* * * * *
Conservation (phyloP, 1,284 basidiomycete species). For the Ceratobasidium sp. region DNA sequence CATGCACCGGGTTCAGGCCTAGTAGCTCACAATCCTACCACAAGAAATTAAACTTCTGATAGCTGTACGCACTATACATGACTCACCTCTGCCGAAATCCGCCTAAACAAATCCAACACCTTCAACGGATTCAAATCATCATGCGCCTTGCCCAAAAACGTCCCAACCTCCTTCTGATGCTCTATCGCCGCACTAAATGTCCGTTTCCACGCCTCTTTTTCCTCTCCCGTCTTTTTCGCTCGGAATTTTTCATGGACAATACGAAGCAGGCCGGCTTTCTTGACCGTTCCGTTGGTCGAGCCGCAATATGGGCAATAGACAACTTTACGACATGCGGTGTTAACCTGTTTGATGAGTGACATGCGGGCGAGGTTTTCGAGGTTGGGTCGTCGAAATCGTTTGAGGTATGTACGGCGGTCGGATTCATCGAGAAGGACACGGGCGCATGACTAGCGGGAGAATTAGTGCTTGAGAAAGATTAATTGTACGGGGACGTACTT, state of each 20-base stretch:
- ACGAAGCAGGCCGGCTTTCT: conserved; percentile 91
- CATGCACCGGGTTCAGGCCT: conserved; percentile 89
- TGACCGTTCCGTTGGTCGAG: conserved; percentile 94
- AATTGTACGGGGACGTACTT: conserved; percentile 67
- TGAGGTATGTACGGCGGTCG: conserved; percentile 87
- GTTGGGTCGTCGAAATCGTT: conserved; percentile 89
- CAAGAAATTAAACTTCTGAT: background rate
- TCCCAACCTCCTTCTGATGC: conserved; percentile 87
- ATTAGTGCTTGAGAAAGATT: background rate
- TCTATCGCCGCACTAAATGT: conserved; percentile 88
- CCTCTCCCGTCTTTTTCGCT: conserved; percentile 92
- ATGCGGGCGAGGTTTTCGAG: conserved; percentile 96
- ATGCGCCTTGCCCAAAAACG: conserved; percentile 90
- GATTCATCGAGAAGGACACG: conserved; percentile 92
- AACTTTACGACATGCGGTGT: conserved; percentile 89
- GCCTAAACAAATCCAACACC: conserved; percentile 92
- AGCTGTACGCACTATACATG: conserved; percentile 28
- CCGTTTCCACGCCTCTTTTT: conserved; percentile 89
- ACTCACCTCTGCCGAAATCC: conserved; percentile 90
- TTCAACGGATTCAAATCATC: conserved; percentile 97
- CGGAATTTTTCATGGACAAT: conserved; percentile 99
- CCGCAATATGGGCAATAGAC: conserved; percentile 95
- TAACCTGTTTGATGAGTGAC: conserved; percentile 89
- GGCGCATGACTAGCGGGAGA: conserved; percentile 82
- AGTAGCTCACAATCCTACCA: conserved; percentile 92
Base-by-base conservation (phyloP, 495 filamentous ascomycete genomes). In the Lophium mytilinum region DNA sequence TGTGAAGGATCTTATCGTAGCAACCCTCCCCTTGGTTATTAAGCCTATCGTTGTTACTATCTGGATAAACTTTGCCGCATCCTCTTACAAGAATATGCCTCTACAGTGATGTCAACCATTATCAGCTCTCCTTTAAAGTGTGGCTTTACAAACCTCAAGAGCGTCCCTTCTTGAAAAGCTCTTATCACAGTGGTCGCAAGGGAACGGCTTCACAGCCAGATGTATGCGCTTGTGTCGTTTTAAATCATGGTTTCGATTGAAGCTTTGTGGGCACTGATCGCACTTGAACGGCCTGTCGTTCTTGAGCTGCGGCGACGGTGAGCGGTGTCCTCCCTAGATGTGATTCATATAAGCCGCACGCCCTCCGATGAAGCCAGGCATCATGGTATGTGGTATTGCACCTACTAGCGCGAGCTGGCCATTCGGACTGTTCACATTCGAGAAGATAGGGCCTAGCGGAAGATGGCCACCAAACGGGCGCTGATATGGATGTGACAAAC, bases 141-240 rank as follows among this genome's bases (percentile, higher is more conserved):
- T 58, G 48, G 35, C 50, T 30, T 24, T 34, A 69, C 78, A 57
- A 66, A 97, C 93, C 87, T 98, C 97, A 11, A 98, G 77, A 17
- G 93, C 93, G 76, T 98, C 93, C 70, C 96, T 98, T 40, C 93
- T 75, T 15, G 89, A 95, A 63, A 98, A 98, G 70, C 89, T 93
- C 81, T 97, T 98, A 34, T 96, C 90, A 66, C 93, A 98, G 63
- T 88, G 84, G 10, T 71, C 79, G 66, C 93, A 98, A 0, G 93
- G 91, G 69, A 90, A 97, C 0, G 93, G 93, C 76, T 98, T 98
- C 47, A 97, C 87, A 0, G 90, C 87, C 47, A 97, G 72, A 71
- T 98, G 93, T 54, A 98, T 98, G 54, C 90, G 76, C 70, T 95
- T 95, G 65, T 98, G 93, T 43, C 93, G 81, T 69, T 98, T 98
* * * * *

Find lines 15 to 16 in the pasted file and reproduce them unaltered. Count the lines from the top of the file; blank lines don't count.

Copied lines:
- GATTCATCGAGAAGGACACG: conserved; percentile 92
- AACTTTACGACATGCGGTGT: conserved; percentile 89